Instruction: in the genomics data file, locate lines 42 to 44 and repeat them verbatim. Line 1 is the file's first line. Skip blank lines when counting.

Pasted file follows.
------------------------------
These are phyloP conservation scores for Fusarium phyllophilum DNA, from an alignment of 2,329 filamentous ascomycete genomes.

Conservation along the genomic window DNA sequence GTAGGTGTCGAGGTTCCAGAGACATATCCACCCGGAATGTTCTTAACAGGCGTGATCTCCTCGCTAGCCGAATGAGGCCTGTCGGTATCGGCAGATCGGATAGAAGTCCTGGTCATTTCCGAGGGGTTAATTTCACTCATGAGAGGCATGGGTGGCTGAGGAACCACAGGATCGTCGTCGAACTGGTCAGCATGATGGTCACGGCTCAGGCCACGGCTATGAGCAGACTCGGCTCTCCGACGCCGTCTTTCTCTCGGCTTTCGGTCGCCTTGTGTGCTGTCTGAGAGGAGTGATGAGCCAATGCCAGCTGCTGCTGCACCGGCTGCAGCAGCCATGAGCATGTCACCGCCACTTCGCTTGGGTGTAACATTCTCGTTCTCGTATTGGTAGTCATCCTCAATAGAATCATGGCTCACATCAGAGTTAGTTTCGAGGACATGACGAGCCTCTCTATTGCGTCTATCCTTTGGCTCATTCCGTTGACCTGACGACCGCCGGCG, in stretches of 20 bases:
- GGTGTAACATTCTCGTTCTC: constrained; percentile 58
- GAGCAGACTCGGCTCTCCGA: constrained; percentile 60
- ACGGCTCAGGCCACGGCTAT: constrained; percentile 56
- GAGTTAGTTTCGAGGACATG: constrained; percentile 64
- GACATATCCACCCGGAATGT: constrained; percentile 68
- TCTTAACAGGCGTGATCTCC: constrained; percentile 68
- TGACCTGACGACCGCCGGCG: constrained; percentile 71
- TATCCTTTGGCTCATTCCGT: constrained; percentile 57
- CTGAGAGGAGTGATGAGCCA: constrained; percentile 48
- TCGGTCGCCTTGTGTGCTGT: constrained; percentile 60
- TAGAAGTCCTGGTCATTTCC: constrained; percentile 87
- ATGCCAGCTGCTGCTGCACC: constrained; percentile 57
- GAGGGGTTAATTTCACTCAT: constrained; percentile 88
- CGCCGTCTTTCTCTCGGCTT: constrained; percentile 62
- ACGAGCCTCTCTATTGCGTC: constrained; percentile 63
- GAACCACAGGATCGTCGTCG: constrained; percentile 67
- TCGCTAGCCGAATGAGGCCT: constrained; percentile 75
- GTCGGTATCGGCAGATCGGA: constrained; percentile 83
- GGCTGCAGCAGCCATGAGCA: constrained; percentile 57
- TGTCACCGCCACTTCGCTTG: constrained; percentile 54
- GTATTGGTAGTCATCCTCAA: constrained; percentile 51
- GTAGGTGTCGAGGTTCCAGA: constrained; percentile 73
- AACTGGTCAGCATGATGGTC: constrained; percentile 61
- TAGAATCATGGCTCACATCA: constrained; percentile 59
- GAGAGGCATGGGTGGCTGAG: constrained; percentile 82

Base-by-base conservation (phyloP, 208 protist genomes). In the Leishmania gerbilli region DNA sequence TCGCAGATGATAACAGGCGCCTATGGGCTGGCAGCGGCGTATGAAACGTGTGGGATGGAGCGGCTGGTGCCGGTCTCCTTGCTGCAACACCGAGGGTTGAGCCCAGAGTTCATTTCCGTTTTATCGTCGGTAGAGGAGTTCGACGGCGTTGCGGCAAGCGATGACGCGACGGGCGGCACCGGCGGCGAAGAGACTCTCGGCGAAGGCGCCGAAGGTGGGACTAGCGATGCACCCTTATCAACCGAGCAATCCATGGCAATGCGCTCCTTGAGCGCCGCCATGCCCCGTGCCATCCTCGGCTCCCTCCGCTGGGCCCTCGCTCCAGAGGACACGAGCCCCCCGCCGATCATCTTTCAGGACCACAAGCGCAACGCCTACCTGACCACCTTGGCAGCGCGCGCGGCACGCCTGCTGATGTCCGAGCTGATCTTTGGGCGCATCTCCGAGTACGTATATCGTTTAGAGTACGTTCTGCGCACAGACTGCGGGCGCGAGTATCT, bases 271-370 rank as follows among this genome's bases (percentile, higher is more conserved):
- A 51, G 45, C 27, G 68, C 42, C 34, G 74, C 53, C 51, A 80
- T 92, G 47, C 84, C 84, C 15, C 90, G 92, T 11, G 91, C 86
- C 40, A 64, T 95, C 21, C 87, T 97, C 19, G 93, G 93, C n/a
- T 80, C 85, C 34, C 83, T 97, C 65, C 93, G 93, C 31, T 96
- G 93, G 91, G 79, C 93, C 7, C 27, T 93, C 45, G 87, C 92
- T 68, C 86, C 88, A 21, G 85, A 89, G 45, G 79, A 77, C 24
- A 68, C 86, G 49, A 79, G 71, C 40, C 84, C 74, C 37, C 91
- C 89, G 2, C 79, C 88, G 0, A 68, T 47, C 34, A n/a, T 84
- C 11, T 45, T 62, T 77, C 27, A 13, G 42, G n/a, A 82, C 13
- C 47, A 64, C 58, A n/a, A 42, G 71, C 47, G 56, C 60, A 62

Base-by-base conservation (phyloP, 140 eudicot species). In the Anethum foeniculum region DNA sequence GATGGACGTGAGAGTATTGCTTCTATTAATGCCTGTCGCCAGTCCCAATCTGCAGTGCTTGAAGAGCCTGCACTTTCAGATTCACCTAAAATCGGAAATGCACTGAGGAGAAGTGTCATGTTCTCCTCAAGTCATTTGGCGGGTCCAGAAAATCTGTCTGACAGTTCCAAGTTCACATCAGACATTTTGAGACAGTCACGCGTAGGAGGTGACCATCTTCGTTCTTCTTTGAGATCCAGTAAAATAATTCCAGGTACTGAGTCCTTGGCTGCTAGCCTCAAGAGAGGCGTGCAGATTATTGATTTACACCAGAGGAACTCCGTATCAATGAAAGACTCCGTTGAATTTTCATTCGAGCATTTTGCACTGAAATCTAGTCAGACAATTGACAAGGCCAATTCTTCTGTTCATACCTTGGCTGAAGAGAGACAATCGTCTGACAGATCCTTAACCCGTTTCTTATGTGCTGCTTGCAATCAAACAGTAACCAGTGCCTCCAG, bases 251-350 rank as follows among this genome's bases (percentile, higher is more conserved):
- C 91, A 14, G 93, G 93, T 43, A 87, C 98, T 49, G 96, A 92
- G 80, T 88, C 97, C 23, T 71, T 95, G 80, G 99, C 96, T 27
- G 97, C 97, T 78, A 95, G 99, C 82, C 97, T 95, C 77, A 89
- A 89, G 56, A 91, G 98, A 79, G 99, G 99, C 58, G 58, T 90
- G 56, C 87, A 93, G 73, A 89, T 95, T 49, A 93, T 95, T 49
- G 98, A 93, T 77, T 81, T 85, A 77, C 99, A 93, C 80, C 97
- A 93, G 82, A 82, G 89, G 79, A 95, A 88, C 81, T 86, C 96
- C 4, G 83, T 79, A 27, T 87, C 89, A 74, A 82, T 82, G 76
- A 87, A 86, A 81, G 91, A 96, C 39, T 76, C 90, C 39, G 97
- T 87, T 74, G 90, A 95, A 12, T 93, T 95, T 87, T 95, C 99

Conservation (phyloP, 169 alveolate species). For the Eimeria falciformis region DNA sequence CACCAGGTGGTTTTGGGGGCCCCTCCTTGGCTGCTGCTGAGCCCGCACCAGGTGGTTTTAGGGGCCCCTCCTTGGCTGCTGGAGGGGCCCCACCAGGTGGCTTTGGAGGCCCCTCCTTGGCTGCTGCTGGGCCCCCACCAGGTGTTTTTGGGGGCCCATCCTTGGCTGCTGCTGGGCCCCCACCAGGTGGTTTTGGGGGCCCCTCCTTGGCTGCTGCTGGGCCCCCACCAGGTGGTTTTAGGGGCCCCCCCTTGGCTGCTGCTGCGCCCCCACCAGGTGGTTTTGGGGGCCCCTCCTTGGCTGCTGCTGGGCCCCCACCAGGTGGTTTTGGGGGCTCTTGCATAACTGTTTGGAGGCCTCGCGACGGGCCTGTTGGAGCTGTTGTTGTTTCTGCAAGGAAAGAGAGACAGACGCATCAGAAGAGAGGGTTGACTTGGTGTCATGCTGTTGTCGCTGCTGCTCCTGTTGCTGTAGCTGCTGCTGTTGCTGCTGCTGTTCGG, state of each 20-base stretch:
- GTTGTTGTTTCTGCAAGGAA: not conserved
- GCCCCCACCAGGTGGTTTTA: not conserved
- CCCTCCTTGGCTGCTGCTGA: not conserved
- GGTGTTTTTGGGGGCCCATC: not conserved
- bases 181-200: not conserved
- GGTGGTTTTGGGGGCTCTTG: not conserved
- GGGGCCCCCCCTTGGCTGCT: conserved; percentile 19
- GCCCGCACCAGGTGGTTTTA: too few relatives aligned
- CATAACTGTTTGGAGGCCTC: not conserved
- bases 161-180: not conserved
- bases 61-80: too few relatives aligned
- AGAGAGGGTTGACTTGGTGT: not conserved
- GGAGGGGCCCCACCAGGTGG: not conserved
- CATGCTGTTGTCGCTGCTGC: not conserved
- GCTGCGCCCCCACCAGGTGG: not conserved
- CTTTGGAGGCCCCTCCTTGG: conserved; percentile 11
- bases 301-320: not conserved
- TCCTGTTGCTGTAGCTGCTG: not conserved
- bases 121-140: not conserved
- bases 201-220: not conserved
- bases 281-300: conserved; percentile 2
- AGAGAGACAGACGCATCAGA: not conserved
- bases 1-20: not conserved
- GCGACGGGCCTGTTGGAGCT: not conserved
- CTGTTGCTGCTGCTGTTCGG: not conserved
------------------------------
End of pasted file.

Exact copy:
- G 97, C 97, T 78, A 95, G 99, C 82, C 97, T 95, C 77, A 89
- A 89, G 56, A 91, G 98, A 79, G 99, G 99, C 58, G 58, T 90
- G 56, C 87, A 93, G 73, A 89, T 95, T 49, A 93, T 95, T 49